Guglielmo Barone and Sauro Mocetti found this to be true of Florence, too:

We focus on the Italian city of Florence, for which data on taxpayers in 1427 – including surnames, occupations, earnings, and wealth – have been digitalised and made available online. We matched these data with those taken from the tax records relating to the city of Florence in 2011. Family dynasties are identified by surnames. Table 1 offers a first flavour of our results.

Florence Surnames, Occupations, Earnings, and Wealth

We report for the top five and bottom five earners among current taxpayers (at the surname level) the modal value of the occupation and the percentiles in the earnings and wealth distribution in the 15th century (the surnames are replaced by capital letters for confidentiality). The top earners among the current taxpayers were already at the top of the socioeconomic ladder six centuries ago – they were lawyers or members of the wool, silk, and shoemaker guilds; their earnings and wealth were always above the median. In contrast, the poorest surnames had less prestigious occupations, and their earnings and wealth were below the median in most cases.

(Hat tip to Arnold Kling.)

Four Months as a Private Prison Guard

Wednesday, July 6th, 2016

Shane Bauer went undercover as a prison guard for Mother Jones, with the goal of attacking private prisons.

The system clearly has some incentive problems:

If he were sent to the hospital, CCA would be contractually obligated to pay for his stay. For a for-profit company, this presents a dilemma. Even a short hospital stay is a major expense for an inmate who brings the company about $34 per day. And that’s aside from the cost of having two guards keep watch over him. Medical care within the prison is expensive, too. CCA does not disclose its medical expenses, but in a typical prison, health care costs are the second-biggest expense after staff. On average, a Louisiana prison puts 9 percent of its budget toward health care. In some states it can be much higher; health care is 31 percent of a California prison’s budget. Nearly 40 percent of Winn inmates have a chronic disease such as diabetes, heart disease, or asthma, according to Louisiana’s budget office. About 6 percent have a communicable disease such as HIV or hepatitis C.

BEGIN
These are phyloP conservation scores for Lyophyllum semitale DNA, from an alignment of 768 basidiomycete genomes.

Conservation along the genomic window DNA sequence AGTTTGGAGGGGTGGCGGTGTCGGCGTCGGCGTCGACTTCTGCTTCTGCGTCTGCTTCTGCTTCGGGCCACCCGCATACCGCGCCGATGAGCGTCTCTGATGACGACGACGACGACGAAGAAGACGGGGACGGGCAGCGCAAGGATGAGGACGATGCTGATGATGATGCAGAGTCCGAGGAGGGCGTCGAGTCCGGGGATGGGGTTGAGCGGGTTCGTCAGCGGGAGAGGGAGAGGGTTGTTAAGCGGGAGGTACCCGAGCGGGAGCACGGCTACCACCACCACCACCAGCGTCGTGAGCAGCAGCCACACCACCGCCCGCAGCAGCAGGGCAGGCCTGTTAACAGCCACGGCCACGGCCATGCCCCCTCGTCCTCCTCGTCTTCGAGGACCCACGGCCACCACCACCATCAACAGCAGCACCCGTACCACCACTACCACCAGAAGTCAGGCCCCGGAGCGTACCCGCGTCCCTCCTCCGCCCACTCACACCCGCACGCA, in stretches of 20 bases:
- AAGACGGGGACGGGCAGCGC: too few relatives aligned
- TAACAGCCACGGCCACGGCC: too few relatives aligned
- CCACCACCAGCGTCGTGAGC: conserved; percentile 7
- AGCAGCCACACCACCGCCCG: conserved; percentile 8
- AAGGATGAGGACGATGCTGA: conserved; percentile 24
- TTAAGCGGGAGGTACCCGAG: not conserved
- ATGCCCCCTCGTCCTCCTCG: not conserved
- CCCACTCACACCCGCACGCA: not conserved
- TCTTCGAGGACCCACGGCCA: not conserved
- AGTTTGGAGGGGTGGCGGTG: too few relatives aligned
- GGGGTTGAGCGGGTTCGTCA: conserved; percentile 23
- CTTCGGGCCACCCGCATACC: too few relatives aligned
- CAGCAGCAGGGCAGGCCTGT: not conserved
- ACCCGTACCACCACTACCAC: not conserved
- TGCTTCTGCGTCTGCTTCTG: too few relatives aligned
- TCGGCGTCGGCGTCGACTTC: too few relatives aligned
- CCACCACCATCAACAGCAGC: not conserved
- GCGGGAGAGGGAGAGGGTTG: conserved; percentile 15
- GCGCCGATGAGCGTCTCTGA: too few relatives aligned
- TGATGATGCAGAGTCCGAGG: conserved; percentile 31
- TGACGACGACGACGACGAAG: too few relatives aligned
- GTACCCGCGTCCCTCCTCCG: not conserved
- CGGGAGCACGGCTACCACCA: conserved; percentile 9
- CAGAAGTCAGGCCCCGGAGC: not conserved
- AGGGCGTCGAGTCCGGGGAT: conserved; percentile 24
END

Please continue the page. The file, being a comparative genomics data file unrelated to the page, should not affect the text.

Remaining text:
Even prisoners want good governance:

“CCA is not qualified to run this place,” an inmate shouts to me a day into the lockdown. “You always got to shut the place down. You can’t function. You can’t run school or nothing because you got everybody on lockdown.”

Another inmate cuts in. “Since I been here, there’s been nothing but stabbings,” he says. “It don’t happen like this at other prisons because they got power. They got control. Ain’t no control here, so it’s gonna always be something happening. You got to start from the top to the bottom, you feel me?”

It’s still shocking that they allow female prison guards in a male prison: